Short Communication, Cardiac Critical Care
Surgical Technique
Surgical Technique, Cardiology
Systematic Review
Technical Note
Video Case Report
Video Commentary
View/Download PDF

Translate this page into:

Editorial
6 (
1
); 05-06
doi:
10.1055/s-0041-1739526

Nutrition in ICU Patients

Department of Critical Care and Anaesthesiology, Medanta – The Medicity, Gurugram, Haryana, India
Address for correspondence Yatin Mehta, MBBS, MD, MNAMS, FRCA, FAMS, FIACTA, FICCM, FTEE Department of Critical Care and Anaesthesiology, Medanta – The Medicity Sector 38, Gurugram 120001, Haryana India yatinmehta@hotmail.com
Licence
This is an open access article published by Thieme under the terms of the Creative Commons Attribution-NonDerivative-NonCommercial License, permitting copying and reproduction so long as the original work is given appropriate credit. Contents may not be used for commercial purposes, or adapted, remixed, transformed or built upon. (https://creativecommons.org/licenses/by-nc-nd/4.0/)
Disclaimer:
This article was originally published by Thieme Medical and Scientific Publishers Pvt. Ltd. and was migrated to Scientific Scholar after the change of Publisher.

Stress catabolism and systemic inflammatory response is ubiquitous in critically ill patients. Multiorgan failure, various morbidities, and higher length of stay are commonly seen in the critically ill, especially in the current pandemic context. Nutritional importance in such critical-care settings is immense. Adequate nutrition care helps overcome the stress response and modulates the both innate and adoptive immunity favorably, loss of body muscle mass is attenuated, and metabolic complications are also controlled. Reduced morbidity rates, length of hospital stay, and better patient outcomes in patients with adequate nutrition care have made the nutrition support worthy in critical care settings, and are no more considered as adjunct but are therapeutic.1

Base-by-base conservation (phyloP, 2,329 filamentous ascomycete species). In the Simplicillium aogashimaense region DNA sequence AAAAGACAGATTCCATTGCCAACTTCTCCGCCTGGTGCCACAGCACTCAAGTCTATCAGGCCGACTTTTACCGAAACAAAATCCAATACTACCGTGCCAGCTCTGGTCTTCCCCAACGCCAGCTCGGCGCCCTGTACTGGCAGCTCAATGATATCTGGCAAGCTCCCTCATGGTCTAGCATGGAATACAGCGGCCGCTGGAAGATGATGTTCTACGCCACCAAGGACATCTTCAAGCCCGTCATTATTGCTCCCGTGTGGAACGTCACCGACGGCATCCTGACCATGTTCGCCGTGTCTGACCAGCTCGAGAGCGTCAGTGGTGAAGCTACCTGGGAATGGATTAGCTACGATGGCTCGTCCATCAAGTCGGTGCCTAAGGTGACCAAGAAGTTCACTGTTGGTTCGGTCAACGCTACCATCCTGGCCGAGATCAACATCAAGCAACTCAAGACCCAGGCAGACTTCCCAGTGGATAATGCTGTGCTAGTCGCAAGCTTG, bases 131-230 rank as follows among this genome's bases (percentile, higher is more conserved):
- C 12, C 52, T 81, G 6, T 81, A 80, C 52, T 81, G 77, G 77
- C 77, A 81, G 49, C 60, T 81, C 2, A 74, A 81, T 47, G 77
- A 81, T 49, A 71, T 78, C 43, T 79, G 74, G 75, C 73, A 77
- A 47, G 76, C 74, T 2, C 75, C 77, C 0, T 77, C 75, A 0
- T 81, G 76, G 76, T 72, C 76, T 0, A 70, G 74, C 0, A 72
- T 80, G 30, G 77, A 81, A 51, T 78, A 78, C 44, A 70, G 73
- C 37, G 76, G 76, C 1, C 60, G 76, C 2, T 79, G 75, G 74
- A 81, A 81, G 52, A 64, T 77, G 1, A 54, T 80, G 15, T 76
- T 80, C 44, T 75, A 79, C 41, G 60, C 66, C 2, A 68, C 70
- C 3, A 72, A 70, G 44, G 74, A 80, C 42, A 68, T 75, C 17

Various physiometabolic changes due to critical illness increase the risk of patient becoming malnourished, which creates a vicious cycle and exacerbates the stress response. Inadequate daily calories/protein intake complicates it further. Early initiation of enteral nutrition (EN), within 24 to 48 hour of illness, is associated with significant benefits.2, 3 This can be done orally or via tube feeding, depending on achievement of nutritional adequacy goals.

Mesenteric ischemia and ileus are common, and hence monitoring gut function remains essential throughout the nutrition care. EN should be started in volume resuscitated patients, who are on stable/declining doses of vasopressors, but not in patients in shock. Starting feeding with trophic volumes (10–20 mL/h) is advisable and then gradually increasing it to meet 70% of target in 72 hours.1, 2

Nutritional assessment done before starting feeding care forms an important part of nutrition care and should be done early. Available simple tools like subjective global assessment can be preferred in resource-limited settings. Use of nutrition risk screening (NRS) 2002 or nutrition risk in critically ill (NUTRIC) score can be preferred for nutritional assessment, if feasible.1

Decision on how much to feed is very important. Indirect calorimetry remains the gold standard for measuring energy requirements. Anthropometrics-based predictions are inaccurate. Simplistic weight-based equations can be used, as per the existing literature. The recommendations for daily calories/proteins change if the patient is obese.1, 3 High energy (25–30 Kcal/kg/day)/proteins (1.2–1.5 gm/kg/day) are recommended in nonobese patients.1 Both underfeeding and overfeeding should be avoided. Early aggressive feeding may result in refeeding syndrome in malnourished critically ill patients.